But to recognize this isn’t—as experimentalists of other stripes have argued—to deny fiction’s link to reality, nor its ability to probe and process experiences of the heart. When the escaped woman is identified as Munni, with Guruji for a father, the devices of fiction are laid bare, and with them the limitations of the reader’s empathy. It’s the main characters we feel for, and whose destinies concern us, so for this woman to actually be Munni, grown up, amplifies the crisis. Shukla inserts a representative event (the abused and kidnapped woman) without, by strictly assigning it to one of his protagonists, reducing her character to a cliché without interiority. The woman needn’t be Munni, and her father needn’t be Guruji; it forces consideration of those on the margins of stories, and of miseries elusive of representation—so many women have suffered this way. There’s arid wit to the sentence about the woman aging, and therefore becoming safe from molestation by men; and, as with Chhotu, the idea that if we’re different people at different times in our lives, this is because people alter in how they see and treat us.
We see in Shukla’s art how the movement of prose toward the curvatures of verse can further the fiction writer’s work, discovering (with each sentence) a new angle on individuals and their ligatures. He doesn’t appear to believe, really, that verse and prose are different (that’s why his images float unconcernedly out of poems and into stories and novels and back again). You’ve the feeling he wrote his work out of the same wonderment it conjures in the reader. “I don’t know while I am writing,” he says in his interview with Khanna,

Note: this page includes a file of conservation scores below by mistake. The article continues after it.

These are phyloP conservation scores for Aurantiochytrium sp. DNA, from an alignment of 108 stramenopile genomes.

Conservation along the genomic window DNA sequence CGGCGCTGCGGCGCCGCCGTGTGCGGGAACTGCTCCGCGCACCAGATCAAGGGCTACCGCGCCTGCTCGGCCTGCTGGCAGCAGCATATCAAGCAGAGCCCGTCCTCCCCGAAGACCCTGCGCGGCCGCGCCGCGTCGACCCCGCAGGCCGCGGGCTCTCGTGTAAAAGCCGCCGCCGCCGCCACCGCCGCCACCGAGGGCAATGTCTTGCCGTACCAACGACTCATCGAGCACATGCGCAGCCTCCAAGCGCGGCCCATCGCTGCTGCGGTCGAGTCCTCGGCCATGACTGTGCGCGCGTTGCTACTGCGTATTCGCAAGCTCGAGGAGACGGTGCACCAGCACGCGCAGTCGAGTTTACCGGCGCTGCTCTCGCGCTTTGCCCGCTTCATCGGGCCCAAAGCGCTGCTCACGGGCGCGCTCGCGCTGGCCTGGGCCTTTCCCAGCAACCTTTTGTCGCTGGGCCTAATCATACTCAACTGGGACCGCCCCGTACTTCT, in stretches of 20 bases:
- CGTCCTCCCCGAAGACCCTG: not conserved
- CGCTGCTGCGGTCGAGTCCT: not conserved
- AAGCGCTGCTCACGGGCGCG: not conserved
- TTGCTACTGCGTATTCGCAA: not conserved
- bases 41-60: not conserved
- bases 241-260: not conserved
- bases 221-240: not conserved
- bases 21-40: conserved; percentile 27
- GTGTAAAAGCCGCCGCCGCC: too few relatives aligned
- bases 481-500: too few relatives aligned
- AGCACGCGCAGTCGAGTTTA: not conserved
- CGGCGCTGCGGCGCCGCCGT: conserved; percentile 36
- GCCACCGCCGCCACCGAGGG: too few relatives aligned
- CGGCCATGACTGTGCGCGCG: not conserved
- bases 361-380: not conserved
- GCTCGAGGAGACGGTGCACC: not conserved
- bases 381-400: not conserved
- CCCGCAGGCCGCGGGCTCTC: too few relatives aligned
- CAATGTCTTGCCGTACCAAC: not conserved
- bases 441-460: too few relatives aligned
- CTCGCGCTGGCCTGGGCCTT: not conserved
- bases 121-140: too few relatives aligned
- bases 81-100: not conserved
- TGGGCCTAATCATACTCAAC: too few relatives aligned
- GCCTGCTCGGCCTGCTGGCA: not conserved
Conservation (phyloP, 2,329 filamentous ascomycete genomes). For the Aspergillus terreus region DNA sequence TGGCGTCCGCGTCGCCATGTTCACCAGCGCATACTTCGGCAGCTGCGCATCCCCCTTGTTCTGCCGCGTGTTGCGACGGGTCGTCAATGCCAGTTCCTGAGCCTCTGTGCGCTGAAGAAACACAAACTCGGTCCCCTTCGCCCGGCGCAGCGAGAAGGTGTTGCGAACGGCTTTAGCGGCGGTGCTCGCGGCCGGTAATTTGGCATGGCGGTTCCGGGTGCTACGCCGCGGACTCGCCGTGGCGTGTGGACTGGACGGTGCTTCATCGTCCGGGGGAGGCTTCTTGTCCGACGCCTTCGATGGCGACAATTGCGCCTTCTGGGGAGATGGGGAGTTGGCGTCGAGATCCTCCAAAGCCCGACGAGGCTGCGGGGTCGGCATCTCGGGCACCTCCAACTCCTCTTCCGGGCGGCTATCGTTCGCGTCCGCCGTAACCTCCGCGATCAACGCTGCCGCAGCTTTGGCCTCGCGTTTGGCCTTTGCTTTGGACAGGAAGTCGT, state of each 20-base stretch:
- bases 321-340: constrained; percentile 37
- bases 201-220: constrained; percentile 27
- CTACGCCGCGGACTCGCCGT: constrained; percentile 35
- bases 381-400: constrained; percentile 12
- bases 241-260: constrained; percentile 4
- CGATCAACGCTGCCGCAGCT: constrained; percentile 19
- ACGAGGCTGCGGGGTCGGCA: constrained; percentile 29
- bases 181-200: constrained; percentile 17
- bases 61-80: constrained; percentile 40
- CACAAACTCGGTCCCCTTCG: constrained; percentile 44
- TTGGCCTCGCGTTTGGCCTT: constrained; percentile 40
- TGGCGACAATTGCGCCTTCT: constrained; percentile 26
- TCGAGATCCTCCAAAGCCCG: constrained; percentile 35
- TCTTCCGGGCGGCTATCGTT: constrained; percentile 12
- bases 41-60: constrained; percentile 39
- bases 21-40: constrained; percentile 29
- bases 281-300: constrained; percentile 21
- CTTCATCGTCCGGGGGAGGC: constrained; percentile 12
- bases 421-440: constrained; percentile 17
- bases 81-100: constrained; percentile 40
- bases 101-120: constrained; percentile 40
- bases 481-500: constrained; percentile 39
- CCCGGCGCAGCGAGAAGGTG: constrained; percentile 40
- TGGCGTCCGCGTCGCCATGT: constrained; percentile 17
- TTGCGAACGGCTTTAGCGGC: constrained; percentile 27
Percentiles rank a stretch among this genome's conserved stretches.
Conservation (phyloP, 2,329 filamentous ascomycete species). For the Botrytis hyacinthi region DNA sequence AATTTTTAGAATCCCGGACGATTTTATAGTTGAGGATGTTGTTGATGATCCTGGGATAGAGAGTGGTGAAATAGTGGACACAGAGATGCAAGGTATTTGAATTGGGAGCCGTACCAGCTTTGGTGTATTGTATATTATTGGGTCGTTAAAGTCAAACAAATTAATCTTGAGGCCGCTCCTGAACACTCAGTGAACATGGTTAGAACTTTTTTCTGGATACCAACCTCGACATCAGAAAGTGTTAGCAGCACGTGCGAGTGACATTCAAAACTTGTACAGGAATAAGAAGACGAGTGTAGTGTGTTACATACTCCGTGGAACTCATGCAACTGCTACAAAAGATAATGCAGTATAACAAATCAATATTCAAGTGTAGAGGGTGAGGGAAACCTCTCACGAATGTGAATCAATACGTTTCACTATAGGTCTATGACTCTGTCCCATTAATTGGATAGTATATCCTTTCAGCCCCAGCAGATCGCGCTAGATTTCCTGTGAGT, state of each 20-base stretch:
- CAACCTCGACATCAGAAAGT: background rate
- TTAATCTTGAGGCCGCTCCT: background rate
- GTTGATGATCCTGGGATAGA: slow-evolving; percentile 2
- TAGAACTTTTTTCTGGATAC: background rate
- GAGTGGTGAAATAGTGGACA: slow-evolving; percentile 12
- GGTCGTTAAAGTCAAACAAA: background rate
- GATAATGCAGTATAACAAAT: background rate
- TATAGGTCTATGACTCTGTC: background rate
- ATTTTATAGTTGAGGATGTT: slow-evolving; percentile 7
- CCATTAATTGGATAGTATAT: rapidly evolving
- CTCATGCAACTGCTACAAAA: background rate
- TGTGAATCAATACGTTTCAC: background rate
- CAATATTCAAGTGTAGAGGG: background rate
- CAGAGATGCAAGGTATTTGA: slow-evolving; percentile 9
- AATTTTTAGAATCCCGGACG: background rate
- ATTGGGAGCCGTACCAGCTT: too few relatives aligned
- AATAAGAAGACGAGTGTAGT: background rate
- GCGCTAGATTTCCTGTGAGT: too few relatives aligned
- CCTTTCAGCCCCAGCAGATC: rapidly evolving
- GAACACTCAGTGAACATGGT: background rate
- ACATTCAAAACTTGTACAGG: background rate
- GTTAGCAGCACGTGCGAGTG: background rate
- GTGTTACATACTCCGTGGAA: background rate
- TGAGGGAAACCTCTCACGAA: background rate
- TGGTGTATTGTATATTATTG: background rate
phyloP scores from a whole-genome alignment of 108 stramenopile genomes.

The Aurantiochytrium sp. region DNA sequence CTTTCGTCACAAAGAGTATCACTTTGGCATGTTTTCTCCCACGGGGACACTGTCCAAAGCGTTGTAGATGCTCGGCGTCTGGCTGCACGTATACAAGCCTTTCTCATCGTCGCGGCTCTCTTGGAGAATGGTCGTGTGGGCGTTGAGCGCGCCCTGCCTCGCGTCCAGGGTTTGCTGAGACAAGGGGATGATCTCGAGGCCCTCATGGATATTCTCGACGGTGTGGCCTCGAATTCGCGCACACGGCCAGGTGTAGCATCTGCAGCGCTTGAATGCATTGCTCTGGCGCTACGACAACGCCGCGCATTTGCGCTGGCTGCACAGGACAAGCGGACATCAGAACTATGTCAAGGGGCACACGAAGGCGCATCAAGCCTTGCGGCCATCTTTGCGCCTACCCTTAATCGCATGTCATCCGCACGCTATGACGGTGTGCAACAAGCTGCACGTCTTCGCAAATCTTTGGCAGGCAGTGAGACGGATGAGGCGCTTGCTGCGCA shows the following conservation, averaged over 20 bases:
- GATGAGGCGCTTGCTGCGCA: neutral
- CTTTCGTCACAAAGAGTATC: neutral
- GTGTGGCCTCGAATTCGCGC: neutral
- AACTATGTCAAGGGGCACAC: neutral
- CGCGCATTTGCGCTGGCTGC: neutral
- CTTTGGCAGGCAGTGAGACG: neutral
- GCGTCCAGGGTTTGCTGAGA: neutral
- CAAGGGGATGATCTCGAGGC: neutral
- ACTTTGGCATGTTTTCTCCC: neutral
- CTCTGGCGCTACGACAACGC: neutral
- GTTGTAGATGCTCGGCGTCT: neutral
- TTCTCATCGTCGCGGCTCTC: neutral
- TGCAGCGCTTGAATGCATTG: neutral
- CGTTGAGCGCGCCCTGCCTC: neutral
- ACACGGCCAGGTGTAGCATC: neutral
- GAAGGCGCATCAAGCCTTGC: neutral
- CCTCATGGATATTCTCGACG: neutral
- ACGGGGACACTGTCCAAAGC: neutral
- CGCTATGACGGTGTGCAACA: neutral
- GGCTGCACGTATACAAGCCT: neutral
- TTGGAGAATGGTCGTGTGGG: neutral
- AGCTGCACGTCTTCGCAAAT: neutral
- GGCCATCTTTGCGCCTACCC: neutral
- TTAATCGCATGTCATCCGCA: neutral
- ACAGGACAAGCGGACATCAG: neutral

when something real transpires in my fiction and when dream takes over. I believe in the truth of the imagination. I believe that I am capable of exercising my imagination. I can imagine how sweet happiness is, and I derive happiness from what I have just imagined. I want to save my capacity to dream in the world of stark reality. I feel assured if someone says to me “It’ll be all right” when I am in pain. There isn’t much happiness in stark reality. We use the happiness of imagination to extend the happiness possible in life. We want happiness to stay fresh a long time, but it is pain that persists like a splinter lodged deep under the skin. It is difficult to extract that splinter. “It’ll be all right” is a fantasy. The fantasy gives us courage to fight with painful reality. Everything doesn’t become all right, but it is still possible to hope.